Tuesday, June 19, 2012

Will some housing areas be protected in a decline?

The short answer is yes. The long answer is: it depends on what you mean by "protected". In LA, California, there is an area called Manhattan Beach. It is a very desirable neighborhood. As a result, there is slightly more pent-up demand for houses there than in many other areas of LA. Declines in prices are seen as an opportunity to move in, therefore it attracts imported wealth from other parts of LA.

So, let's take a look at the two markets. Here is a random house in LA on zillow  The house value isn't important (apparently I clicked on a flipper special, i.e. the $ signs marking sales. Odds are I was going to). What we care about are the other two lines. LA as a whole peaks at 605k and troughs at say 365k. That's a 40% decline.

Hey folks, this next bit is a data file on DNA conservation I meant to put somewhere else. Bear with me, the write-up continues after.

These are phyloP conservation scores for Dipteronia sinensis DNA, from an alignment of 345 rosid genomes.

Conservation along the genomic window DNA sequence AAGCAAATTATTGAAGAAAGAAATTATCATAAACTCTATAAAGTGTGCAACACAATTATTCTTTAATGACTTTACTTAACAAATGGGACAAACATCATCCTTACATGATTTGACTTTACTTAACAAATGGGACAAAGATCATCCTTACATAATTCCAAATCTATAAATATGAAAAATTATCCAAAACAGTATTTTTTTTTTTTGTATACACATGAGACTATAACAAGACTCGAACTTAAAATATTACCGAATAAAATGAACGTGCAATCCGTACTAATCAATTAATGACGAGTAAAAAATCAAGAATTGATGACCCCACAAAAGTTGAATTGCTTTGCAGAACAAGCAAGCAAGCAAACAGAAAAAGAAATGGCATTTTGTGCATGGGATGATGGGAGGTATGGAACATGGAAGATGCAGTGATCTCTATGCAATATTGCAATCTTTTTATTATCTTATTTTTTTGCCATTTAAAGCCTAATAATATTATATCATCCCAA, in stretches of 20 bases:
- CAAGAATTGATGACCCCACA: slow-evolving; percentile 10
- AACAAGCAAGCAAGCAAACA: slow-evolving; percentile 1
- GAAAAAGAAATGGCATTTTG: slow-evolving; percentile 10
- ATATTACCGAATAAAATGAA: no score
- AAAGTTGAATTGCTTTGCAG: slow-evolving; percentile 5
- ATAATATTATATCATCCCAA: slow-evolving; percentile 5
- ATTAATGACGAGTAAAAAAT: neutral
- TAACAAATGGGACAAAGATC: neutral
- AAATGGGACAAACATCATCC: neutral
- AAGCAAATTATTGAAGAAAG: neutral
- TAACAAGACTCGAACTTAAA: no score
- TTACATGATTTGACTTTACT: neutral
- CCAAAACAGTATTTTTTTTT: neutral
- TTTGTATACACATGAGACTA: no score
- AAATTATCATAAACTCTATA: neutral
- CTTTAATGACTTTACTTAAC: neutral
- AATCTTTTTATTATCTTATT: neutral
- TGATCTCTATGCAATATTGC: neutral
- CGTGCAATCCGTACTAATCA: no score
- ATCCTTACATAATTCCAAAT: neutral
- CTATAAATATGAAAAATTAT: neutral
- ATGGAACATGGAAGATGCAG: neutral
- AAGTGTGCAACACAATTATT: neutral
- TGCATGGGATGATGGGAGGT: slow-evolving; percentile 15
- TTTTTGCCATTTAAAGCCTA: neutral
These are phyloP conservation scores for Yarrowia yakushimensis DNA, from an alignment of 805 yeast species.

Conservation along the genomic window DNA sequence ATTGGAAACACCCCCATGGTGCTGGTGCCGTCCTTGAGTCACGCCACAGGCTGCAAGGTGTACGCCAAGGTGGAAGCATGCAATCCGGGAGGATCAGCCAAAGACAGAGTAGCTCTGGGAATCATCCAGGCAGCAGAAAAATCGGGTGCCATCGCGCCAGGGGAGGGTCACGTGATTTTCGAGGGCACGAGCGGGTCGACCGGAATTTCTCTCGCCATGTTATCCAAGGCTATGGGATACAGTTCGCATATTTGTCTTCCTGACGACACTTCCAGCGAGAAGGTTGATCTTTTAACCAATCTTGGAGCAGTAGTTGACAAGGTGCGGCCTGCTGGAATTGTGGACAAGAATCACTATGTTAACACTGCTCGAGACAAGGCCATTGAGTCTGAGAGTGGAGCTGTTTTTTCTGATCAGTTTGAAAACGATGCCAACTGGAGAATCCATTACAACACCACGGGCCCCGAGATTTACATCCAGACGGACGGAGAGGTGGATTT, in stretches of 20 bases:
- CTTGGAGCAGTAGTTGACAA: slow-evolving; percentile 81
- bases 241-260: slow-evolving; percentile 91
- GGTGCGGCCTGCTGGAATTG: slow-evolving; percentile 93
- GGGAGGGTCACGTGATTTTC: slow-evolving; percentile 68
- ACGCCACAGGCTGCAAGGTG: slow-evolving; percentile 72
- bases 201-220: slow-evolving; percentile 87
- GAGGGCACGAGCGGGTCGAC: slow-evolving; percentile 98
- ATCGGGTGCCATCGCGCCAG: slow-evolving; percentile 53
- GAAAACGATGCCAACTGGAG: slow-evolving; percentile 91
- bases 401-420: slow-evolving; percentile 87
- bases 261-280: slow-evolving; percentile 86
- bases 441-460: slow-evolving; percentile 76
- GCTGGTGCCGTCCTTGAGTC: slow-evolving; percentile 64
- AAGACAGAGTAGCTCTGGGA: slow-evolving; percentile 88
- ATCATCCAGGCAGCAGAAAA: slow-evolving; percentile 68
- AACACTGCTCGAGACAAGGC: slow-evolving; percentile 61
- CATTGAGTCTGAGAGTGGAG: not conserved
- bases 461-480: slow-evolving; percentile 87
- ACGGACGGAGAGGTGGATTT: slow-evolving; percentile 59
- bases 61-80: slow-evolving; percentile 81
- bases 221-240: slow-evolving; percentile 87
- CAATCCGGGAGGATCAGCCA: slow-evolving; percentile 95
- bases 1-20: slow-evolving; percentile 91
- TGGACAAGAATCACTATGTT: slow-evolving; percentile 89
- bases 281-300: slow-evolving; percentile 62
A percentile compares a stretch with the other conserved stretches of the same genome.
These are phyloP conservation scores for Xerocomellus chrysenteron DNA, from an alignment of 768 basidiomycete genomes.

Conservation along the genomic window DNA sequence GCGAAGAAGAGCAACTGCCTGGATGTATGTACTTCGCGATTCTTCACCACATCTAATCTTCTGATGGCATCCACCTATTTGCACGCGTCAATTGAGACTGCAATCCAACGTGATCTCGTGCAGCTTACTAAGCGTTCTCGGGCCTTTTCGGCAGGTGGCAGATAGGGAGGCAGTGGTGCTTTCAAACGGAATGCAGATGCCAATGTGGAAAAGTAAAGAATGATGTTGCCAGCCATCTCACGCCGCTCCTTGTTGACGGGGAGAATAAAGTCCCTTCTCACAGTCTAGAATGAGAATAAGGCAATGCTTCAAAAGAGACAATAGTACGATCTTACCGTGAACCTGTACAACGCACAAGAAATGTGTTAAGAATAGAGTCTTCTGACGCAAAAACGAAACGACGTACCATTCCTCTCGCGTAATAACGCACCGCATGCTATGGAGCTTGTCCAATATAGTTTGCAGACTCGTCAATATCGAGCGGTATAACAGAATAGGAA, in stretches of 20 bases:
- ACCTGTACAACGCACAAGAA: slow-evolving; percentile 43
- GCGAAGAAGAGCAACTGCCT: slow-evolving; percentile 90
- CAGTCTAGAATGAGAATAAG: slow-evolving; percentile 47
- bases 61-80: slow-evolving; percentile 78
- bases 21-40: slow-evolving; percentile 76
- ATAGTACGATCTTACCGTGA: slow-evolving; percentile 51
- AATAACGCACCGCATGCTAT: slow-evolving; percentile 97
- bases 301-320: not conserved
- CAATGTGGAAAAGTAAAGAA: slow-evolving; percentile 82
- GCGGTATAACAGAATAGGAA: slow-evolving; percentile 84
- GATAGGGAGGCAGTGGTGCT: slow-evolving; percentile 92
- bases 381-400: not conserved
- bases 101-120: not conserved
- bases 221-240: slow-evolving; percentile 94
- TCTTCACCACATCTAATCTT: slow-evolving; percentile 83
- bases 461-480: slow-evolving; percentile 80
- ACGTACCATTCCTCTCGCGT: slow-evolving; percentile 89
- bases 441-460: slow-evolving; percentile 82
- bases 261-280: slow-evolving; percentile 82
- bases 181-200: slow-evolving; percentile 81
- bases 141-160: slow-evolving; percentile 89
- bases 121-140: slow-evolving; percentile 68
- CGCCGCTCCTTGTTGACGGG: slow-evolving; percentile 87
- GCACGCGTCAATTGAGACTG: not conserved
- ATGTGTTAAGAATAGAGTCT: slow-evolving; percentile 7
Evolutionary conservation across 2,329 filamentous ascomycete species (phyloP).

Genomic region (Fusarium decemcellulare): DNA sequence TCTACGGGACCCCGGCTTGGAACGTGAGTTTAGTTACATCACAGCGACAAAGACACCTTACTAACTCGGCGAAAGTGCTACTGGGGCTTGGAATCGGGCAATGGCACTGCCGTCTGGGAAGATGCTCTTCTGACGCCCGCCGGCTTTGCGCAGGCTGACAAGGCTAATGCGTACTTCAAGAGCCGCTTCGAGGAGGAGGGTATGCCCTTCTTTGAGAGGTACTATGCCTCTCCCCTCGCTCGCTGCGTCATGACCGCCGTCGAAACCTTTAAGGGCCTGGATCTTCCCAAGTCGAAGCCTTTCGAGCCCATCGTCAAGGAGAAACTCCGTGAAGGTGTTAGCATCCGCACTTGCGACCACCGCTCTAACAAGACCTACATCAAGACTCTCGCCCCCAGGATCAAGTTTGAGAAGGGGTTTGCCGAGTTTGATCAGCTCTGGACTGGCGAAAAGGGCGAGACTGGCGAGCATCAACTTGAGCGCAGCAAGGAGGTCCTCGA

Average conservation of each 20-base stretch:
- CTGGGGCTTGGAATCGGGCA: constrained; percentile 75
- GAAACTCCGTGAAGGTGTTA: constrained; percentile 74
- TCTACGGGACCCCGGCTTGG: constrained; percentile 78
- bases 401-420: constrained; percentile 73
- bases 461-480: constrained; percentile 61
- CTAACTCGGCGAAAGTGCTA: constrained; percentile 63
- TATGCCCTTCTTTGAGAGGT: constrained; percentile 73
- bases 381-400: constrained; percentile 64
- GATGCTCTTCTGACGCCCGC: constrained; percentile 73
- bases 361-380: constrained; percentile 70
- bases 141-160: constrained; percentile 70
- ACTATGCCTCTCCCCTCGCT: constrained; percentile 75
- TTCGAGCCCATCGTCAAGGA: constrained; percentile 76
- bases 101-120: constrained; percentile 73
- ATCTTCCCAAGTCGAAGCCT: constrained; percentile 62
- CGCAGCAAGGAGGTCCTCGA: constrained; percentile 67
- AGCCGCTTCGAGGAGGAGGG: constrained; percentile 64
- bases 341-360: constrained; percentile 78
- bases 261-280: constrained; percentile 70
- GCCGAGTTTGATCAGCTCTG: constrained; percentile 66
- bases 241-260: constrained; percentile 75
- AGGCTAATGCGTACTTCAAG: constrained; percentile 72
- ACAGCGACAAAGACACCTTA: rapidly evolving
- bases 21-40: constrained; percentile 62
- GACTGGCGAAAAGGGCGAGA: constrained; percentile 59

Meanwhile on the second graph of Manhattan Beach. Peak to trough it went from 1.5 million to 1.1 million. That's only a 28% decline.

So, yes, desirable areas will do a bit better. For some measure of "better."

1 comment:

jesse said...

There will be some unwinding of "price compression", but ultimately the endgame needs to justify a sustained imbalance. The adage that "good areas hold their value" misses the point in my view. Look at the divergence in unemployment rates versus education level and income level; it should be no surprise that certain areas are faring better.